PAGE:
John Nash


    Architect of the Picturesque
    John Nash large image 1

        Publication Date

        15 Feb 2013


        Responsible for the creation of Regent Street, Regent’s Park, the Brighton Pavilion and Buckingham Palace, John Nash is universally recognised as one of the most important architects of late 18th-early 19th century Britain. This book brings together recent scholarship, and so brings this most engaging of architects to a new generation.

        Main Summary

          John Nash is universally recognised as one of the most important architects of late eighteenth- and early nineteenth-century Britain.

          As the man responsible for the creation of Regent Street and Regent’s Park, he left an indelible mark on the West End of London, and his two most famous buildings – the Brighton Pavilion and Buckingham Palace – are crucial to any understanding of the monarchy in the age of the Prince Regent (later George IV).

           Yet, even before he became involved in these ambitious projects, he made a major contribution to domestic architecture through the design of a series of stylistically varied villas, country houses and cottages in which he applied the doctrines of the Picturesque with an inventiveness and panache that has rarely been surpassed.

           No complete study of Nash’s work has been published since Sir John Summerson’s, The Life and Work of John Nash, Architect in 1980.  Since then, new scholarship has revised some of Summerson’s conclusions and cast new light on several important aspects of Nash’s work. The aim of this book – which originated in a symposium held by the Georgian Group in September 2009 – is to bring together this recent scholarship in a single volume, and so bring this most engaging of architects to a new generation of readers.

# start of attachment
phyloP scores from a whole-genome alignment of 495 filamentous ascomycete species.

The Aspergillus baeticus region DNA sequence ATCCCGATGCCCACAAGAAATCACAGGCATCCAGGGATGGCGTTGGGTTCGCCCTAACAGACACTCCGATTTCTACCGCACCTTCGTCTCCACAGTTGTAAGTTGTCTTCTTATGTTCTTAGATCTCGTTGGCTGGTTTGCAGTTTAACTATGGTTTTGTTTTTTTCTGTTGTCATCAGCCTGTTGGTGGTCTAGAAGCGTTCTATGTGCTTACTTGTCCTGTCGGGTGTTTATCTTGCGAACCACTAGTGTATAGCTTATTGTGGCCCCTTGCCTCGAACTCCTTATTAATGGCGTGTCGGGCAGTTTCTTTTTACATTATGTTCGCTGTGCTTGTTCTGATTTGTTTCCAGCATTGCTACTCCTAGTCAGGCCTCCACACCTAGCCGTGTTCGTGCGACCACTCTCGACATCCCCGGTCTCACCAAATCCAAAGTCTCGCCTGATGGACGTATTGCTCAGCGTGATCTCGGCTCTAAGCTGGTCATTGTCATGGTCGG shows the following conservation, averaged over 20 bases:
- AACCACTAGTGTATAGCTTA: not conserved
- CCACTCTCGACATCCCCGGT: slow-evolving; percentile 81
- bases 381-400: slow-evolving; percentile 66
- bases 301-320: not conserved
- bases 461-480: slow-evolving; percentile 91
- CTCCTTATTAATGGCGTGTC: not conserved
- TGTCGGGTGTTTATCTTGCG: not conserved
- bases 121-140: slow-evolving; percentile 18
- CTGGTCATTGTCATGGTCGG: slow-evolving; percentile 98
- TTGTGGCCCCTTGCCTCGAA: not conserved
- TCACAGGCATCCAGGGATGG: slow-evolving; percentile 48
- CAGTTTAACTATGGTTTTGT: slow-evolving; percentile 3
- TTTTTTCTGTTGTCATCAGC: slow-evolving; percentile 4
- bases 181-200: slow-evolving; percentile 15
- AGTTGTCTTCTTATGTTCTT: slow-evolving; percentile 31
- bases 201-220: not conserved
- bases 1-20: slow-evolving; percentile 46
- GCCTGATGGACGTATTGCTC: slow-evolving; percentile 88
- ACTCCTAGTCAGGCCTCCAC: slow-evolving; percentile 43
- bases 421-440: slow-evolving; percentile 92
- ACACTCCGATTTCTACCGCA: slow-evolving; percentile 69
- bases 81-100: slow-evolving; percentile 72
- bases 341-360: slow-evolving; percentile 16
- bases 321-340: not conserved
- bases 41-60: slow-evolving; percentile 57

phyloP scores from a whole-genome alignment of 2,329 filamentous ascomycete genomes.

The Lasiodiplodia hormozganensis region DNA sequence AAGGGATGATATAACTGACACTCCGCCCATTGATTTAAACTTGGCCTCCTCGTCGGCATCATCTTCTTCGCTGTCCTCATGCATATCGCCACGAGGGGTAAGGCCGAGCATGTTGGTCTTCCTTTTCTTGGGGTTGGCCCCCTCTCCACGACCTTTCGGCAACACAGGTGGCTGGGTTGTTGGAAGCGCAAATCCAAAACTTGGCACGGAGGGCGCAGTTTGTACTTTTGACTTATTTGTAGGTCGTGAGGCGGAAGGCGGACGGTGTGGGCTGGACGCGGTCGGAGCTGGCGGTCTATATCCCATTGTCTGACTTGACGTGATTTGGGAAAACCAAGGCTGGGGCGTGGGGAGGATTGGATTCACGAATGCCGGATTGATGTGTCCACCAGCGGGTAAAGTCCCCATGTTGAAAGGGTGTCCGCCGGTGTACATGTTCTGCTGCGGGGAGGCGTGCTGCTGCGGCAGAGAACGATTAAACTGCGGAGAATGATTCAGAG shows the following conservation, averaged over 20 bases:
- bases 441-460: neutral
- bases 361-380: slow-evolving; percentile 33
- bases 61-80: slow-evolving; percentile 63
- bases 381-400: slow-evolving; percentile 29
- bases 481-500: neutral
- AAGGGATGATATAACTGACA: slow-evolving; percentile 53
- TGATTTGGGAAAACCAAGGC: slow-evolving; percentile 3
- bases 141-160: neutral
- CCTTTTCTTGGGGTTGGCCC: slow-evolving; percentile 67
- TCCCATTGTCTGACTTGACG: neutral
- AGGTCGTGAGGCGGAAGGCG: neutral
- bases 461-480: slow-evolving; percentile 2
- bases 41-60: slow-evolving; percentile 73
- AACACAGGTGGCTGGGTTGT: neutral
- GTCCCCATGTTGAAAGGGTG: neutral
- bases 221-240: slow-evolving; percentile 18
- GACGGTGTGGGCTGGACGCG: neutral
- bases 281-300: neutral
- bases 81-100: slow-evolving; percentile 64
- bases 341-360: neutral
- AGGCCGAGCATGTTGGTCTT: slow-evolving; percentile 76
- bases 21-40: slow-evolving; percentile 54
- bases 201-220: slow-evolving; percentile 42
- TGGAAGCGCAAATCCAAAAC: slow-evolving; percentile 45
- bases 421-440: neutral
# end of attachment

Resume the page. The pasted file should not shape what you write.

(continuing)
Additional Information


          Geoffrey Tyack

          Publishing Status




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            1. Before Fame and Fortune: the Early Years - Richard Suggett

            2. Herefordshire and the Repton connection - David Whitehead

            3. Nash and the Castle Style - Geoffrey Tyack

            4. Sandridge Park: a Villa Rustica in Devon - Rosemary Yallop

            5. John Nash: property developer - James Anderson

            6. Nash and structural innovation - Jon Clarke

            7. John Nash and the Genesis of Regents Park - J. Mordaunt Crook

            8. Pavilion and Palace: Nash’s work for George IV - Michael Port

            9. Nash in a British and Continental Context - David Watkin


              The book is outstandingly well illustrated, with a full range of colour photographs, numerous historic photographs and plans from the archives of English Heritage, and liverla use of engravings published in the 1820s and 30s which presented Nash's new London buildings in the most glamerous way possible.
              John Newman
              Transactions of the Ancient Monuments Society, 58
              The format means that the book can be dipped into and the illustrations enjoyed, but it is also easy to read as a whole or by treating chapters as individual essays.
              Kate Andrew
              SPAB, The Society for the Protection of Ancient Buildings, Autumn 2014
              'Underpinned with a great deal of new research, this book offers a refreshing reappraisal of Nash and authoritatively sets out his impressive architectural achievement'